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Judges rule current UK spying methods don’t violate human rights

A panel of judges have ruled that the current system of UK intelligence collection does not breach the European Convention of Human Rights. This case has been important in clarifying the GCHQ’s policy following the Snowden leaks, which detailed the extent of US and UK surveillance practices.

The current GCHQ practices are apparently not in violation of EU safeguards for human rights, privacy or free speech. The tribunal does agree that unchecked mass data collection would be illegal but notes that the ways the Government Communications Headquarters collects and preserves data are reasonable.

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This case was filed by civil rights advocate groups, including Amnesty UK as well as Liberty and Privacy International. These groups are obviously unhappy with the ruling and plan to appeal the decision with the European court. Liberty and Privacy International claim that the UK is policing itself similarly to the US.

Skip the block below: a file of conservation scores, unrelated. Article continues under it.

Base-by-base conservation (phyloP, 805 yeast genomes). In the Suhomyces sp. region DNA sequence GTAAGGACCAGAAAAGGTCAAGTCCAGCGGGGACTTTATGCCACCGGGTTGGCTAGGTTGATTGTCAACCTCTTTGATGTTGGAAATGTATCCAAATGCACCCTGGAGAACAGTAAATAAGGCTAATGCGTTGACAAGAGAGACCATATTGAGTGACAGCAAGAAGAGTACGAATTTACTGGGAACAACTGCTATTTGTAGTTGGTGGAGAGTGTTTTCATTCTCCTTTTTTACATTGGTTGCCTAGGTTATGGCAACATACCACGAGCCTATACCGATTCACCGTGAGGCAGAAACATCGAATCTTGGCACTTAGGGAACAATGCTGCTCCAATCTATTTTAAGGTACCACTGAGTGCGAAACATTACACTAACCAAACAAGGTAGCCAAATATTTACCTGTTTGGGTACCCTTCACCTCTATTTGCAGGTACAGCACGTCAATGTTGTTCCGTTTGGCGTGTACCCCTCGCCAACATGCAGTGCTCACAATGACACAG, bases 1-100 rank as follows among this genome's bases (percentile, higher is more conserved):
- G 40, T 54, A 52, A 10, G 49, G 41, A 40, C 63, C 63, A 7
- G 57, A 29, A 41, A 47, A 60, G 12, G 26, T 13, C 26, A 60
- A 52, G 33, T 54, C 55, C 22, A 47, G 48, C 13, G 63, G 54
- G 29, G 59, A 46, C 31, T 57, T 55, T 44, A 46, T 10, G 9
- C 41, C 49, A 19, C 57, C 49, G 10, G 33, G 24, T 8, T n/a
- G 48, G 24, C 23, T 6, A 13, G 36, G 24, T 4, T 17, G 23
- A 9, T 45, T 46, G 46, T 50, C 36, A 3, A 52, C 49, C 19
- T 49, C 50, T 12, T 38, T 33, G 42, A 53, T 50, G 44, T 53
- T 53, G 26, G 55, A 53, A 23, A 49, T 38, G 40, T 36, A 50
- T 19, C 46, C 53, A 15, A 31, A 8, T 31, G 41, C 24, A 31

The Foreign Intelligence Surveillance court is a secretive panel determining the legality and legitimacy of secret government activities. However, once an appeal is filed with the EU court, officials may be pressured to explain the GCHQ’s actions a bit more publicly.

Discuss on our Facebook page, HERE.

KitGuru Says: The privacy war continues as civil rights groups attempt to hold government officials accountable for over-stepping their boundaries with mass surveillance operations. Do you guys think the GCHQ deserves the scrutiny it is receiving? 

Sources: Engadget, BBC

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